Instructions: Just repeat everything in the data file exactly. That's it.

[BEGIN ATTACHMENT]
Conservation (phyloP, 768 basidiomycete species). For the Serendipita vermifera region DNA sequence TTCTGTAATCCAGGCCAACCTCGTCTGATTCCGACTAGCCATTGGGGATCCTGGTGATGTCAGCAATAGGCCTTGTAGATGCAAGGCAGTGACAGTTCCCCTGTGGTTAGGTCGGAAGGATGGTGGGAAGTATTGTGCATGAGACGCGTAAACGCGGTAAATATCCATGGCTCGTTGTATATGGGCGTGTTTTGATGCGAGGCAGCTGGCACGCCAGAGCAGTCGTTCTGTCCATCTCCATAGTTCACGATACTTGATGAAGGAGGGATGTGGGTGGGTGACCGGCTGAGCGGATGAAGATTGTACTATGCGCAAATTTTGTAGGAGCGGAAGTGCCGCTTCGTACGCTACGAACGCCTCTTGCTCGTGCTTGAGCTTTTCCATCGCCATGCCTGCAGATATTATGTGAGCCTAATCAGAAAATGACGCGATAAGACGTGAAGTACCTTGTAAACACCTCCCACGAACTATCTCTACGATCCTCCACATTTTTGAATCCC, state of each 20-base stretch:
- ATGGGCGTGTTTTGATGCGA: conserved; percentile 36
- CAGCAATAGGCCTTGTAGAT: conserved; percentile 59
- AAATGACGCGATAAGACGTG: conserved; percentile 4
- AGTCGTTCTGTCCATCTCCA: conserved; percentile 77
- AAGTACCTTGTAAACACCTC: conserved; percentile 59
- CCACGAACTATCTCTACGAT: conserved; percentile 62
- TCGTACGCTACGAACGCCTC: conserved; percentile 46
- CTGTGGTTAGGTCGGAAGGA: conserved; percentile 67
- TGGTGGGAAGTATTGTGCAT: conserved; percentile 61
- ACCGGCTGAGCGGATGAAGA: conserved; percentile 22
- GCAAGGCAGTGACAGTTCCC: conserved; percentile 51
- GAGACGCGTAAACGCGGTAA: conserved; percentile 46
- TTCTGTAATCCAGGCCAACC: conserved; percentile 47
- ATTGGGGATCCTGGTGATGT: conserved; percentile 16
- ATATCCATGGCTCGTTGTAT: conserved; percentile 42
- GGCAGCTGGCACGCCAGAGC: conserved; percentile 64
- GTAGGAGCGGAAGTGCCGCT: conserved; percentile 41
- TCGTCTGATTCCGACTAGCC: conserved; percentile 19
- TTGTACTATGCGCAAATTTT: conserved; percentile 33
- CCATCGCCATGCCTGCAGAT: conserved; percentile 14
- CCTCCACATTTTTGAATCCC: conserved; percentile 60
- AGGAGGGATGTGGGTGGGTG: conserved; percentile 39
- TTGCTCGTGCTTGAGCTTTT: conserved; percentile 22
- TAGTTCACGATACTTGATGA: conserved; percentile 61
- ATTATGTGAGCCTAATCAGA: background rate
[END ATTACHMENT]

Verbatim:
Conservation (phyloP, 768 basidiomycete species). For the Serendipita vermifera region DNA sequence TTCTGTAATCCAGGCCAACCTCGTCTGATTCCGACTAGCCATTGGGGATCCTGGTGATGTCAGCAATAGGCCTTGTAGATGCAAGGCAGTGACAGTTCCCCTGTGGTTAGGTCGGAAGGATGGTGGGAAGTATTGTGCATGAGACGCGTAAACGCGGTAAATATCCATGGCTCGTTGTATATGGGCGTGTTTTGATGCGAGGCAGCTGGCACGCCAGAGCAGTCGTTCTGTCCATCTCCATAGTTCACGATACTTGATGAAGGAGGGATGTGGGTGGGTGACCGGCTGAGCGGATGAAGATTGTACTATGCGCAAATTTTGTAGGAGCGGAAGTGCCGCTTCGTACGCTACGAACGCCTCTTGCTCGTGCTTGAGCTTTTCCATCGCCATGCCTGCAGATATTATGTGAGCCTAATCAGAAAATGACGCGATAAGACGTGAAGTACCTTGTAAACACCTCCCACGAACTATCTCTACGATCCTCCACATTTTTGAATCCC, state of each 20-base stretch:
- ATGGGCGTGTTTTGATGCGA: conserved; percentile 36
- CAGCAATAGGCCTTGTAGAT: conserved; percentile 59
- AAATGACGCGATAAGACGTG: conserved; percentile 4
- AGTCGTTCTGTCCATCTCCA: conserved; percentile 77
- AAGTACCTTGTAAACACCTC: conserved; percentile 59
- CCACGAACTATCTCTACGAT: conserved; percentile 62
- TCGTACGCTACGAACGCCTC: conserved; percentile 46
- CTGTGGTTAGGTCGGAAGGA: conserved; percentile 67
- TGGTGGGAAGTATTGTGCAT: conserved; percentile 61
- ACCGGCTGAGCGGATGAAGA: conserved; percentile 22
- GCAAGGCAGTGACAGTTCCC: conserved; percentile 51
- GAGACGCGTAAACGCGGTAA: conserved; percentile 46
- TTCTGTAATCCAGGCCAACC: conserved; percentile 47
- ATTGGGGATCCTGGTGATGT: conserved; percentile 16
- ATATCCATGGCTCGTTGTAT: conserved; percentile 42
- GGCAGCTGGCACGCCAGAGC: conserved; percentile 64
- GTAGGAGCGGAAGTGCCGCT: conserved; percentile 41
- TCGTCTGATTCCGACTAGCC: conserved; percentile 19
- TTGTACTATGCGCAAATTTT: conserved; percentile 33
- CCATCGCCATGCCTGCAGAT: conserved; percentile 14
- CCTCCACATTTTTGAATCCC: conserved; percentile 60
- AGGAGGGATGTGGGTGGGTG: conserved; percentile 39
- TTGCTCGTGCTTGAGCTTTT: conserved; percentile 22
- TAGTTCACGATACTTGATGA: conserved; percentile 61
- ATTATGTGAGCCTAATCAGA: background rate